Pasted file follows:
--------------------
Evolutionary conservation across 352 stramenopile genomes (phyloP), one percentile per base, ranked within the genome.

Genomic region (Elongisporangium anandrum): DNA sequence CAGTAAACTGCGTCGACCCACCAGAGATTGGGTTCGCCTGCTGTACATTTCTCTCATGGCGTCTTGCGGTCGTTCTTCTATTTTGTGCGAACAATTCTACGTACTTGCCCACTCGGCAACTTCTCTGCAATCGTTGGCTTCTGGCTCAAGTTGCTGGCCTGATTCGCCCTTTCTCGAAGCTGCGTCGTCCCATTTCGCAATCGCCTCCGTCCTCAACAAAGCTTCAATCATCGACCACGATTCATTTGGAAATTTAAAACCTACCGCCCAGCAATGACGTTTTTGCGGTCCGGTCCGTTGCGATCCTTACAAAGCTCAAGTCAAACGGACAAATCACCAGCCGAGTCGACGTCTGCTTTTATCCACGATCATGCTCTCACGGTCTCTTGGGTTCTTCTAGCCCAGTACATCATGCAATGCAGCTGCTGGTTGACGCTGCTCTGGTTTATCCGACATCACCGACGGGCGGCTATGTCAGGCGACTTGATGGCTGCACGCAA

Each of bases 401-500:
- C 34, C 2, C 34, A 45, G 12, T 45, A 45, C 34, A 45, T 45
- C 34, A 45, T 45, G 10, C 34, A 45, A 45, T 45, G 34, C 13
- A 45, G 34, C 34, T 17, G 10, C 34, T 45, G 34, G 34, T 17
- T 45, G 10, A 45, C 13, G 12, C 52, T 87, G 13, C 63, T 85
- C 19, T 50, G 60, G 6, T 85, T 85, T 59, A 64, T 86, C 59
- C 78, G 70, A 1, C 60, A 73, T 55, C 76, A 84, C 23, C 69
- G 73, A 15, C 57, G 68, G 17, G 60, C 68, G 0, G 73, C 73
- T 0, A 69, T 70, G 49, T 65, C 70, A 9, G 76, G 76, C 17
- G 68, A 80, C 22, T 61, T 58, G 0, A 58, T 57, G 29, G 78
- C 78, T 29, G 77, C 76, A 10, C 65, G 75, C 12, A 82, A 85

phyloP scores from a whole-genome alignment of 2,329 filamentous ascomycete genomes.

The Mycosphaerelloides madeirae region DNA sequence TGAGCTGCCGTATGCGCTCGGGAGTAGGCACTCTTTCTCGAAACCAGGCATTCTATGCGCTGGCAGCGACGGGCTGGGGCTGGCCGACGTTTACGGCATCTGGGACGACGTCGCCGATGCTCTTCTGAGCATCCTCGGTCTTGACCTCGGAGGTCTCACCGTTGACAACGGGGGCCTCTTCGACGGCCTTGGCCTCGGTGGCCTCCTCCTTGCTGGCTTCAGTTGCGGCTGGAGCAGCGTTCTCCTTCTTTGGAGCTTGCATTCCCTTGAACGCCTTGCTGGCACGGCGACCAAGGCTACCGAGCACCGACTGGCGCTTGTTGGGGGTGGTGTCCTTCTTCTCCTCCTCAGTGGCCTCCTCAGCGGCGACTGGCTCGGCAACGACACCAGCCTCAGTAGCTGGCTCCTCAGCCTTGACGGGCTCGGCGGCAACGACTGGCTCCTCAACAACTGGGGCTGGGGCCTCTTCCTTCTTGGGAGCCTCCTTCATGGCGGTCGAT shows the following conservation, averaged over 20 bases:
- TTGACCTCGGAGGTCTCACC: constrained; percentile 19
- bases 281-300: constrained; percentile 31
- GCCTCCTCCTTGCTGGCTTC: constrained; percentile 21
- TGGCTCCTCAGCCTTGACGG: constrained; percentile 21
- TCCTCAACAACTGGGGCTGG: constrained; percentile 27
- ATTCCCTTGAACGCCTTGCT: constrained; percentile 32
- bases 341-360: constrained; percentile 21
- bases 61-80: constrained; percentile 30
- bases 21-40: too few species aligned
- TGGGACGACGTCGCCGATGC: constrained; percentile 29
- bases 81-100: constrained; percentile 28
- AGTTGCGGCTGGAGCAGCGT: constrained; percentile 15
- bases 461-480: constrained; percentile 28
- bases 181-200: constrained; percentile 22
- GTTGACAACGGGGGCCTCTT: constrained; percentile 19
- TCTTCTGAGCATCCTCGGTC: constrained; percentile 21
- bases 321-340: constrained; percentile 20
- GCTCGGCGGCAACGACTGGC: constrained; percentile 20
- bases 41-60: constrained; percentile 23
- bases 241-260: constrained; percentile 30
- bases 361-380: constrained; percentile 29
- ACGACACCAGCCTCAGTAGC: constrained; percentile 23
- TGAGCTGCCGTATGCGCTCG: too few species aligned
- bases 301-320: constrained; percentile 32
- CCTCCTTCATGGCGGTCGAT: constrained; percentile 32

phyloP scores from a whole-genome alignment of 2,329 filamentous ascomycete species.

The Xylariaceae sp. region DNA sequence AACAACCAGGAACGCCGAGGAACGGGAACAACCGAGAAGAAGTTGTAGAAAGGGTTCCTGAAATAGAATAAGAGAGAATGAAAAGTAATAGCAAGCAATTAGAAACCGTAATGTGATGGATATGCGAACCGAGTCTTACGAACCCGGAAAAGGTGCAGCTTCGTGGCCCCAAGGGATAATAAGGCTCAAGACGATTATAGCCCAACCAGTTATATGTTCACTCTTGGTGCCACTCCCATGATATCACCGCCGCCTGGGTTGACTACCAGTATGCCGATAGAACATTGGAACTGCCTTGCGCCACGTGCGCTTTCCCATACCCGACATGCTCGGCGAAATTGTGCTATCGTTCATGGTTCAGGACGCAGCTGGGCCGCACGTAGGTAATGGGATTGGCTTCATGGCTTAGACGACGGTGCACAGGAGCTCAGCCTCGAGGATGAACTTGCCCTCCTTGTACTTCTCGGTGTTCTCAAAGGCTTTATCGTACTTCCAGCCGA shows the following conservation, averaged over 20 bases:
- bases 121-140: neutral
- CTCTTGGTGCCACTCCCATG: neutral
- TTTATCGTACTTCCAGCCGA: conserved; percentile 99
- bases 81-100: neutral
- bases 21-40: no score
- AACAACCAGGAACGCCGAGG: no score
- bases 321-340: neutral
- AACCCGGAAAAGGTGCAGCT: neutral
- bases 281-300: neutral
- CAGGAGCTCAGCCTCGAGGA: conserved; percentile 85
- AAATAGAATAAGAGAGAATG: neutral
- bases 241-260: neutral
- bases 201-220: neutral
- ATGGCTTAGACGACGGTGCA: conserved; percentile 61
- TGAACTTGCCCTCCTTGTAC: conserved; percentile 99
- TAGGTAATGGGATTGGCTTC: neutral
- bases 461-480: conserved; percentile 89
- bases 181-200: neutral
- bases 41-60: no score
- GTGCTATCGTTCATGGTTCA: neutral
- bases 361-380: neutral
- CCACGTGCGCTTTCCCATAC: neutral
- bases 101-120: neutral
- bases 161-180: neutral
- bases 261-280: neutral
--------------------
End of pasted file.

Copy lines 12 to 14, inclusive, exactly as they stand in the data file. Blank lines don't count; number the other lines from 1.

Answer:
- G 68, A 80, C 22, T 61, T 58, G 0, A 58, T 57, G 29, G 78
- C 78, T 29, G 77, C 76, A 10, C 65, G 75, C 12, A 82, A 85

phyloP scores from a whole-genome alignment of 2,329 filamentous ascomycete genomes.